Last week found Bill Clinton in the unaccustomed position of being only the third-most-significant Clinton in the news: he trailed his wife, the secretary of state, and his daughter, whose wedding rivaled Princess Diana's in terms of a media frenzy. As a result, people may not have noticed that the father of the bride appeared at a boisterous South Boston union hall last week to endorse Democratic Representative Stephen F. Lynch and at a fundraiser for Democratic Representative Leonard Boswell of Iowa. But in Washington everything Clinton does gets noticed. Here, the marriage that counts is the political marriage between Barack Obama and Hillary Clinton, and the jitters aren't matrimonial but electoral.
The midterm elections are just three months away. All across the country, Democratic members of Congress are bracing for tough reelection campaigns, and doing so without a valuable asset. The sky-high approval ratings that carried Barack Obama into the White House in 2008 -- and brought so many Democrats to Washington with him -- have diminished, in some places greatly. Obama's overall standing hovers around 45 percent and much lower in places like Arkansas and Missouri, where key Democrats are running in especially difficult races. That's significant, because, as Alan Abramowitz, a political scientist at Emory University, has noted, ''When it comes to choosing candidates for Congress, it is opinions of the president's performance that matter.'' Today, many Democrats find themselves pondering a question that would have seemed unthinkable only a year ago: Does President Obama help them or hurt them?
Applied to President Clinton, that's a much easier question to answer. He has emerged as the surrogate of choice for embattled Democrats. In May, he campaigned vigorously for Senator Blanche Lincoln of Arkansas, who won a primary where many had written her off. He helped Mark Critz win a special House election in Pennsylvania that Republicans should have taken easily. In Colorado, his endorsement of Andrew Romanoff in the Democratic Senate primary helped turn what had looked to be an easy race for the incumbent, Michael Bennet, into a tight one -- much to the chagrin of the White House, which had put its support behind Bennet [Disclosure: Bennet is the brother of the Atlantic's editor, James Bennet]. He's also endorsed Libby Mitchell in Maine, Frank Caprio in Rhode Island, and will soon return to Massachusetts on behalf of Representative Richard Neal. Clinton's appeal is neither regional nor specific to Democrats. In July, according to Gallup, his favorable rating exceeded Obama's for the first time.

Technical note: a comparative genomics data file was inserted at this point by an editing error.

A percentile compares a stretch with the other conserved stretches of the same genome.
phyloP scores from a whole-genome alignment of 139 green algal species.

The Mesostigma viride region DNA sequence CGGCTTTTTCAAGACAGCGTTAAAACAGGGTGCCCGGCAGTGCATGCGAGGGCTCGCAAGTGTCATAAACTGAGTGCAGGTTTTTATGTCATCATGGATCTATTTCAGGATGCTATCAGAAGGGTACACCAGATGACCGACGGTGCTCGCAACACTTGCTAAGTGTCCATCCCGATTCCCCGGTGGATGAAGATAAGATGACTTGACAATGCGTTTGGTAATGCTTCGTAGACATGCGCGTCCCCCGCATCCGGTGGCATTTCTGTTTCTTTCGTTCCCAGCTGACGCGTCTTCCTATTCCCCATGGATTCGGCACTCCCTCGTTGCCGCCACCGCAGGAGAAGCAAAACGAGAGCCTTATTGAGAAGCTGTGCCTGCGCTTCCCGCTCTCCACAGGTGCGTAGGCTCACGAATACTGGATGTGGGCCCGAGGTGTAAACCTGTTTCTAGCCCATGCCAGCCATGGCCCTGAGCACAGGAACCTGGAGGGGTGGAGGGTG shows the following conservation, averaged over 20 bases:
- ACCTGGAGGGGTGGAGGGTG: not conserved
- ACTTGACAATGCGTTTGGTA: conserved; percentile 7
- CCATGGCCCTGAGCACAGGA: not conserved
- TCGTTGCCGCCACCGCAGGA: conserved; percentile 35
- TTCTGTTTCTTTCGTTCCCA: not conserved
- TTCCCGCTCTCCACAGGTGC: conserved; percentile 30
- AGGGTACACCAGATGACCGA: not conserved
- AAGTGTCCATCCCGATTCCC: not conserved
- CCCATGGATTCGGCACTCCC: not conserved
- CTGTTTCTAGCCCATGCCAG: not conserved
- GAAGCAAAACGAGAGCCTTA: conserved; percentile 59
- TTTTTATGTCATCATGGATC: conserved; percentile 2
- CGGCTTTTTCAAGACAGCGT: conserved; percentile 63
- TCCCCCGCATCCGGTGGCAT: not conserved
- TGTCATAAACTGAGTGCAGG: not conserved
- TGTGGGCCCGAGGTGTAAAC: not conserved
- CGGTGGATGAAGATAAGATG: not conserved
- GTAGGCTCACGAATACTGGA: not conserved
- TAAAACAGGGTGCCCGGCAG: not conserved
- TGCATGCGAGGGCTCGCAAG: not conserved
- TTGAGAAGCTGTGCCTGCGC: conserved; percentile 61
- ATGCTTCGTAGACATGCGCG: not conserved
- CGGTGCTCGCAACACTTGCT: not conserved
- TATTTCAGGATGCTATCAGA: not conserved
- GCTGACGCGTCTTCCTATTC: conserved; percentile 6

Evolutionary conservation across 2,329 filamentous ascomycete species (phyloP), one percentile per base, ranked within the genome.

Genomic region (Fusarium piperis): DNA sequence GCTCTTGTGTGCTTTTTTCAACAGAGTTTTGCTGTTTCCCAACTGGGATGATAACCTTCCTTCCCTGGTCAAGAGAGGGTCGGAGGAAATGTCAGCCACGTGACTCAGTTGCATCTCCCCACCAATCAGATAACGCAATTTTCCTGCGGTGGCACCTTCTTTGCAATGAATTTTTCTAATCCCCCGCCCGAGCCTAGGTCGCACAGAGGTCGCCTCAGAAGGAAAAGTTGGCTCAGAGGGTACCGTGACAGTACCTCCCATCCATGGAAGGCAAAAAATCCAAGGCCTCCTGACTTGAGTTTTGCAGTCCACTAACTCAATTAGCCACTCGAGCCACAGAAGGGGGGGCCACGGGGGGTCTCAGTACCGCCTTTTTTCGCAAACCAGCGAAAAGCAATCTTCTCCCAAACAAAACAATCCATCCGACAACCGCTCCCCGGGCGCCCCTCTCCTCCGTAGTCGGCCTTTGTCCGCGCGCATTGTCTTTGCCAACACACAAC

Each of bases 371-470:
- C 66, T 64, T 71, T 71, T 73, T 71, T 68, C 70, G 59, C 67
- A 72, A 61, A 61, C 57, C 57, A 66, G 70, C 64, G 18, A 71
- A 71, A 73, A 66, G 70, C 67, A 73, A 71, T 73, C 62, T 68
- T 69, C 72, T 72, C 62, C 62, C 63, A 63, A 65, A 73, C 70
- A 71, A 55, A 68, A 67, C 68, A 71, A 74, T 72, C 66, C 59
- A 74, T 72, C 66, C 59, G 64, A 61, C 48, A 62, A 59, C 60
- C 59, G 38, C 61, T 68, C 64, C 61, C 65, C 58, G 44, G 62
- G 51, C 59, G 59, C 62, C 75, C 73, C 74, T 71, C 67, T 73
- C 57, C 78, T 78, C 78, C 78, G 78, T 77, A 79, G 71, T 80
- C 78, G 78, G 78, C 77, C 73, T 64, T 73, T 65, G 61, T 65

This resurgence is all the more striking because Clinton's image took a beating in 2008, when many Democrats, including Obama staffers and members of Congress, denounced his attacks on Obama as racist -- charges that split the party and that Clinton himself bitterly denied. He appears to have overcome this, but without quite forgetting it, either. What all the candidates he has endorsed have in common is that they were early supporters of Hillary Clinton's bid for the presidential nomination.
Clinton also seems to be quietly making a point about race. He stumped for Blanche Lincoln in the predominantly black regions of Arkansas, and endorsed Kendrick Meek, a rising African American star, in Florida's Democratic Senate primary, even though (or maybe especially because) both had been snubbed by Obama. It's worth noting, too, that Clinton has not campaigned for candidates like Robin Carnahan in Missouri, who could use his support, but didn't lend theirs to his wife.
There are enough Democrats in need of help that Clinton and Obama could divvy them up according to loyalty and still not get to everyone. But there are also a number of close races, especially in rural conservative districts, where Clinton could make a difference and Obama probably could not. Nor has it been lost on the candidates or their handlers that the eventful post-presidency of Bill Clinton has taken another interesting turn.
''As the supersurrogate for Democrats,'' said a party veteran with ties to both administrations, ''President Clinton has achieved his maximum cruising altitude on a long, occasionally turbulent, but ultimately safe and comfortable flight. President Obama is still taxiing.''
It's hardly surprising that a president stands to play a commanding role in the fall campaign. But who would have guessed it might not be Barack Obama, but Bill Clinton?
Joshua Green writes a weekly column for the Boston Globe.